Gulfport, Florida, is a relatively small, artsy, and eclectic city, right next to St. Petersburg, and sits on the south end of the Pinellas County peninsula. At the south end of Gulfport, is a small beach, and on the beach itself sits Gulfport Beach Pavilion #6.
Something quite magical goes on most Sunday afternoons under the roof of the small pavilion. And, while the magic in the pavilion involves music, don’t expect to observe youth, rock and roll, rappers, or any Hip-Hop. You won’t find it. Instead, you’ll find something much more interesting, and perhaps, much more touching and meaningful.
Pinellas County, Florida, and St. Petersburg in particular, has long been known as “God’s Waiting Room,” given the traditionally large number of seniors who have retired in the area. But, the seniors spending their afternoons in Gulfport Beach’s Pavilion #6 aren’t “waiting” for anything; they’re dancing the afternoon away. And, they’re dancing to some great old tunes.
Quite often I head down to Gulfport on Sunday afternoons, because it’s a relaxing time, and because it best fits my schedule. I really don’t know what goes on in Gulfport, its beach, or Pavilion #6, during the week, but, at least on Sunday afternoons, I know exactly what’s happening.
Around half-past noon, a musician usually arrives, sometimes with an electric piano, sometimes with an accordion, or, sometimes with something else. While getting set up, and while the testing of the sound equipment is underway, senior citizens begin to trickle into the pavilion one or two at a time, and sit down at the picnic tables that ring the small open air pavilion. As they arrive, even though the music hasn’t even started, most place a dollar bill in the tip jar which is set up on one of the tables. Shortly thereafter, with little or no fanfare, the music starts, and, that’s when the magic begins.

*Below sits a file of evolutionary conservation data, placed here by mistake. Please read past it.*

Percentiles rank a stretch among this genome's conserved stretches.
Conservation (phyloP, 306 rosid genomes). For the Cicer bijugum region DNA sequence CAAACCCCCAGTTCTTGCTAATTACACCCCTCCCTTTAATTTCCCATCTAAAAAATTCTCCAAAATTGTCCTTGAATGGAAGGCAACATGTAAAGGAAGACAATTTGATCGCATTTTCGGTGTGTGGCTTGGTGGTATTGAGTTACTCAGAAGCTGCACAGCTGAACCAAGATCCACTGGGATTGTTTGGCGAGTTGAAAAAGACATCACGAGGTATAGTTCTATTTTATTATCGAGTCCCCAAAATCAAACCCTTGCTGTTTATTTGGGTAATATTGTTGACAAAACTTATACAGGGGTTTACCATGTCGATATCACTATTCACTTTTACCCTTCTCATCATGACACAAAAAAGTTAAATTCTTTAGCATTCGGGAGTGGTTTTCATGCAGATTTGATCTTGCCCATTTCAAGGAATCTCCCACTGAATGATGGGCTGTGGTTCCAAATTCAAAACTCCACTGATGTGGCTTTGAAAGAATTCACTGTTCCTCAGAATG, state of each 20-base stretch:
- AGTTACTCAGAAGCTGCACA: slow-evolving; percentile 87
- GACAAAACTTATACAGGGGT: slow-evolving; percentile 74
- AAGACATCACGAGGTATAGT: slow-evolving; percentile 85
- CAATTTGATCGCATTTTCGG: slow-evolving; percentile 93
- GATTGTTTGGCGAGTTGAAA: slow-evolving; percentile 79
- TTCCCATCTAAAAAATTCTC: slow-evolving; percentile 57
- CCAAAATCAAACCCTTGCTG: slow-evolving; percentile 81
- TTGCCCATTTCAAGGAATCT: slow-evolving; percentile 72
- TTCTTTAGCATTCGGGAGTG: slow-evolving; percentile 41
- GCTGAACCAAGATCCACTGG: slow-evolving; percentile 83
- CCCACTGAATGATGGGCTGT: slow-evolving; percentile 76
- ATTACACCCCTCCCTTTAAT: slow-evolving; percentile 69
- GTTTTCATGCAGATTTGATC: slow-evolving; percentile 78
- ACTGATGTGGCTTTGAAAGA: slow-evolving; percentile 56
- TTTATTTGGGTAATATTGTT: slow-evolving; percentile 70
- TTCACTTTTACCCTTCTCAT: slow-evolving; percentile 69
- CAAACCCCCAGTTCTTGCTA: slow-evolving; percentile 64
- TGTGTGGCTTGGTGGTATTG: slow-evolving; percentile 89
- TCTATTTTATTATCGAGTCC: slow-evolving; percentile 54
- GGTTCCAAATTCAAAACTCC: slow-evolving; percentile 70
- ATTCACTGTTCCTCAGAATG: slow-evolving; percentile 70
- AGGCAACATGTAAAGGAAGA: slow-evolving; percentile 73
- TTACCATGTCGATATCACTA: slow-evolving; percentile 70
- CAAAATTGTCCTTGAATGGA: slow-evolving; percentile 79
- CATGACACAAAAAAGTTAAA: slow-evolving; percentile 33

I arrived on Gulfport Beach yesterday at my usual time. Given that the temperatures were only in the mid-60’s, there were only a few people at the beach, and those who were there, were dressed for winter. Beachgoers greeted the cooler temperatures with hats and jackets, and some were wearing scarves and gloves. The only living things at the water’s edge were the gulls. Just like every Sunday, on benches up and down the beach, elderly men sat alone looking out toward the water. I always wonder what these men are thinking about so intently. Maybe they miss their children and grandchildren who live far away, or, perhaps, miss a departed loved one. Whatever they are thinking about commands their attention utterly and completely, and not even the music causes them to avert their gaze.
Once the music began in the pavilion yesterday, the magic started to happen, as it does every Sunday afternoon. As the musician sang and played, appropriately enough, “Baby It’s Cold Outside,” the Sunday faithful inside the pavilion, never more than a handful or so and bundled up in jackets on this unusually cool day, began to dance. One lady invited her partner to give her the “first dance of the new year,” and he quickly accepted. As more upbeat tunes were played, things got a little livelier, and when one elderly woman said, “Let’s kick up our heels,” she went ahead and actually did so. You have to appreciate it, and when I write about the magic inside the pavilion, this is exactly what I mean.
As the music inside the pavilion played on, those men on the beach benches continued to stare out into the sea. An old man from New Hampshire, inside his recreational vehicle, sat in front of those big front windows, watching the magic happening inside the pavilion, but never stepped outside. Other seniors pulled up into the parking lot in front of the pavilion, and watched silently as the music, and the magic, played itself out. They never got out of their cars to dance, and probably never will. But they, like the men sitting on the benches, and the man inside the RV, will be missing the sudden “magic” which transforms ordinary senior citizens inside Pavilion #6 on Gulfport Beach, into energetic, fun-loving, dancing youngsters, once again, if only for a couple hours, on any given Sunday afternoon.